So an unreached people group are people who don't have enough indigenous people to be able to reproduce the gospel, but maybe they have somebody who is sharing the gospel with them. There's a church planting effort amongst them. There's some work happening among them, but the percentage of true believers who are able to be self reproducing in their faith and in the church is minimum. So they still need outside people coming in sharing about that. And whereas unengaged don't have anybody from the outside even going there, they don't have any access to the gospel. They don't have any means to know about the name of Jesus because there's no one sharing that with them. And so it's not just that they don't have enough people to reproduce, but it's like they don't have even the beginning knowledge of who Jesus is or the word of God.
So where you're at, what would be the primary religious affiliation of the people that you are building relationships with there?
It's a Muslim country. So it's interesting though because when I think of Muslim, I did this little class on Islam before I came over here. And so I had this image of what I thought Islam was, and this does not fit that image at all, and I think that has several reasons to it. One is that because it's a former Soviet union country, and so during the Soviet times, religion was kind of stomped out and religion came to the state instead of to a specific faith. And so the people, when they gained freedom from that, they looked for an identity and they said, okay, well before this we were Islamic. But they also clung to some of that freedom from religion in that self-reliance or that reliance on the state. And so they kind of have melded these two. So they're Muslim in name, but not necessarily in practice.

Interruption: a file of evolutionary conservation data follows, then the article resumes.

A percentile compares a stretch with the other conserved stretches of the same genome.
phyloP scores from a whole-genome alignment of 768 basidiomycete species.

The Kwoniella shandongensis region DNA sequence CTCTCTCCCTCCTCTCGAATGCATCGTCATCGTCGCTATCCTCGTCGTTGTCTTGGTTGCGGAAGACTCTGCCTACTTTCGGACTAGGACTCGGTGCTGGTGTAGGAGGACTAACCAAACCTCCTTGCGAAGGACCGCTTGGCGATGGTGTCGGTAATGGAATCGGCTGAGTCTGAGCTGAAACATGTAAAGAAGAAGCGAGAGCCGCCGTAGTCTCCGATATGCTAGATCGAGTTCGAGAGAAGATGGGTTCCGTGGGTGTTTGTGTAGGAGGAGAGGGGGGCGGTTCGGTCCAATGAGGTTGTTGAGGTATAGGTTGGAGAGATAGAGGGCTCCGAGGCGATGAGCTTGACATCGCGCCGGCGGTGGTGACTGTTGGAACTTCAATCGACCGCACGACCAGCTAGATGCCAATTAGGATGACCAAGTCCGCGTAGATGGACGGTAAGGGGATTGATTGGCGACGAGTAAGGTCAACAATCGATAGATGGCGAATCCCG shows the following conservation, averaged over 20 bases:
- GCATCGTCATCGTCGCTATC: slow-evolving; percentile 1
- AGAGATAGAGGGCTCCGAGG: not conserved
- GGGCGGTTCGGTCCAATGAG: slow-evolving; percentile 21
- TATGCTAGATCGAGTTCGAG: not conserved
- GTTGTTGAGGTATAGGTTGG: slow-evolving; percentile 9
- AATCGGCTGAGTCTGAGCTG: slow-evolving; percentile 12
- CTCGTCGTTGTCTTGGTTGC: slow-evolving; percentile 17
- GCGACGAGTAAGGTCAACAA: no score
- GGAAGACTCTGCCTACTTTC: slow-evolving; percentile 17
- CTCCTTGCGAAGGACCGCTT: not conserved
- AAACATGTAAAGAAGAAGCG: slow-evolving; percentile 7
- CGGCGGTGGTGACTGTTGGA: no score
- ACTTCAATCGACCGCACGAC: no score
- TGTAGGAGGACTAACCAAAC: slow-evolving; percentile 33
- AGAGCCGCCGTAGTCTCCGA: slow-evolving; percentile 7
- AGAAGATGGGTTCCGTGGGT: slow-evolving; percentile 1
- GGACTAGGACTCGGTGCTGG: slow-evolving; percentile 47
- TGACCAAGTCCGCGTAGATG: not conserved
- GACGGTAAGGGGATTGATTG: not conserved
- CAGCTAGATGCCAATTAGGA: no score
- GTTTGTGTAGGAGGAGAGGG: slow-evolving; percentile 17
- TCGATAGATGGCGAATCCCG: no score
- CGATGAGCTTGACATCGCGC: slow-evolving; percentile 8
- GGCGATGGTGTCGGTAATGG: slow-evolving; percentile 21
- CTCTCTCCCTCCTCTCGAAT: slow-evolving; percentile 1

And then they also have some of their own traditional belief systems. So it's kind of a folk Islam slash non-religious apathetic, actually faith that doesn't have as much daily impact on people as I expected. So you don't see women covered here usually. I mean there some more are practicing Muslims, but most of the women aren't covered. Most people don't actually go to prayers during the prayer times. Some people don't even fast during Ramadan. And so these things that I kind of expected are not necessarily here, but they're very proud of being Muslim. And if you try to change that, it is absolutely illegal and it brings great shame to the family.
So what does a church look like in a nomadic people group?
Well, there was once a quote from a nomad in, I think it was Ethiopia, but I can't remember exactly, but he said, until you can put a church on my camel, it's not for me. And so I just think that's a beautiful image of until we can put the church into the mobility of the people, into the core of who they are, then it's not their church. It's a western church being imposed upon them. And I think that we have to find the places of their hearts and of their mobility in order to engage in true church. And a church cannot be a structure like a firm structured building. It has to be planted in the hearts of the people that they can carry with them as they go. And the word of God has to be something that is living within them, not just in a written form or in a lecture type style of sharing that information with people.
So it needs to be in a way that they can grasp hold of so that they can learn to worship in spirit and in truth, but in a way that reflects their nomadism. And that means breaking away from our more structured ideas of building and of how to do a church service and the elements of the church service, but it keeps to the core of truth and the word of God, and to worship the one true God who is Jesus Christ and these things, it has to hold onto those very firmly. But I think there's a lot more flexibility to that than what we sometimes imagine in our western thinking.
Yeah. So say a few years down the road, you've built a lot of connections with this community. Some people have come to know the Lord when they come to you and they're like, okay, what do we do next in order to be a community of believers? What do you tell them?